Worker’s Choice of Companion Does Not Have to be Reasonable


2 mins

Posted on 11 Sep 2013

A worker’s choice of companion at a disciplinary or grievance hearing does not have to be reasonable. 

In Toal v GB Oils Ltd, T requested to be accompanied at a grievance meeting by Mr Lean, a Unite union official. The employer refused T’s request. He was instead accompanied by a colleague and then by a different union official at the appeal hearing. T brought a claim for breach of the right to be accompanied at a grievance hearing. 

S10 Employment Relations Act 1999 provides a worker with the right to be accompanied at a grievance hearing where he reasonably requests to be accompanied. The employer must permit the worker to be accompanied by a companion chosen by the worker. 

The employer argued that a worker’s choice of companion has to be reasonable. The EAT disagreed. A worker has an absolute right to choose their companion, subject only to the qualifying criteria set out in s10(3) i.e. they must be a colleague or a trade union official. 

The EAT rejected the employer’s argument that the Acas Code of Practice on Disciplinary and Grievance Procedures could be used to construe s10 as requiring the worker’s choice of companion to be reasonable. The Code states that it would not be reasonable for a worker to insist on a companion whose presence would prejudice the hearing nor a companion from a remote location.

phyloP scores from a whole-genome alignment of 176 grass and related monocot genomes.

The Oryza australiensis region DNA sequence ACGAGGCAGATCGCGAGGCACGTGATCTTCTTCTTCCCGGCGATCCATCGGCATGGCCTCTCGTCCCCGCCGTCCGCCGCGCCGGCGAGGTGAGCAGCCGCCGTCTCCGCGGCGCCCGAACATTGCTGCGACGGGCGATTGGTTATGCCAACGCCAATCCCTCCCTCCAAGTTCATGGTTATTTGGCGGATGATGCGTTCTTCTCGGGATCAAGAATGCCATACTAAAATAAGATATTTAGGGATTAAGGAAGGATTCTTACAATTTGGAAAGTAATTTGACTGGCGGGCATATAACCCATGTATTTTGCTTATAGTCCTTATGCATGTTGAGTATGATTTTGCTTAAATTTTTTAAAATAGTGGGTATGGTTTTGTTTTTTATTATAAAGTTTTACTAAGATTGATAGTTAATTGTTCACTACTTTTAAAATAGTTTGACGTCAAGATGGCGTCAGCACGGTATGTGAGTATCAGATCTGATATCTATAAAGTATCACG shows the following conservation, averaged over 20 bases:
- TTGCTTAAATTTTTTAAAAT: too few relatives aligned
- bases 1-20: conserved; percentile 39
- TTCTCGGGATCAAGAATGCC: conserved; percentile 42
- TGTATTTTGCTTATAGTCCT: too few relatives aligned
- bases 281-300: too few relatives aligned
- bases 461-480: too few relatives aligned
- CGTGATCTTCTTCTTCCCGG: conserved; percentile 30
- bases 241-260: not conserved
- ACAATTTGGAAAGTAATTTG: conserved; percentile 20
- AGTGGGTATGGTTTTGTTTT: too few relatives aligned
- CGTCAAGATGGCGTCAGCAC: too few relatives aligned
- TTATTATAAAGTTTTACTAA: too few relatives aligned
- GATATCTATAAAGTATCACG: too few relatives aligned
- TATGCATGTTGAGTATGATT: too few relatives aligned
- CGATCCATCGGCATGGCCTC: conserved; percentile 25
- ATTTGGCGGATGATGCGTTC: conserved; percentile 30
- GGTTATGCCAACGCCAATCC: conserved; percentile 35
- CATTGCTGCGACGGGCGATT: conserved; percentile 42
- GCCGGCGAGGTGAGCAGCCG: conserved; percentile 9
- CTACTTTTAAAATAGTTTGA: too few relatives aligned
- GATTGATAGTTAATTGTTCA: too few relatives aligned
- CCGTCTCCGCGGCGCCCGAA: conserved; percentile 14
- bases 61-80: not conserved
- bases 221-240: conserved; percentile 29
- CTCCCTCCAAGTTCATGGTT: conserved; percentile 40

The EAT did however suggest that where a tribunal is satisfied that a worker has suffered no loss or detriment as a result of being refused their choice of companion it may (and in its view should) feel constrained to make an award of nominal compensation only, suggesting a figure of the order of £2.

Employers will often consider an employee’s choice of companion unreasonable if their presence prejudices the meeting. This case suggests that employers are not able to refuse a request on this basis as the worker has an absolute right to choose their companion. However, where the worker attends and is accompanied by someone else, a tribunal is likely to find that the worker has suffered no loss or detriment and only award nominal compensation. In any event, the maximum award for breach of the right to be accompanied is two weeks’ capped pay – currently £900. 

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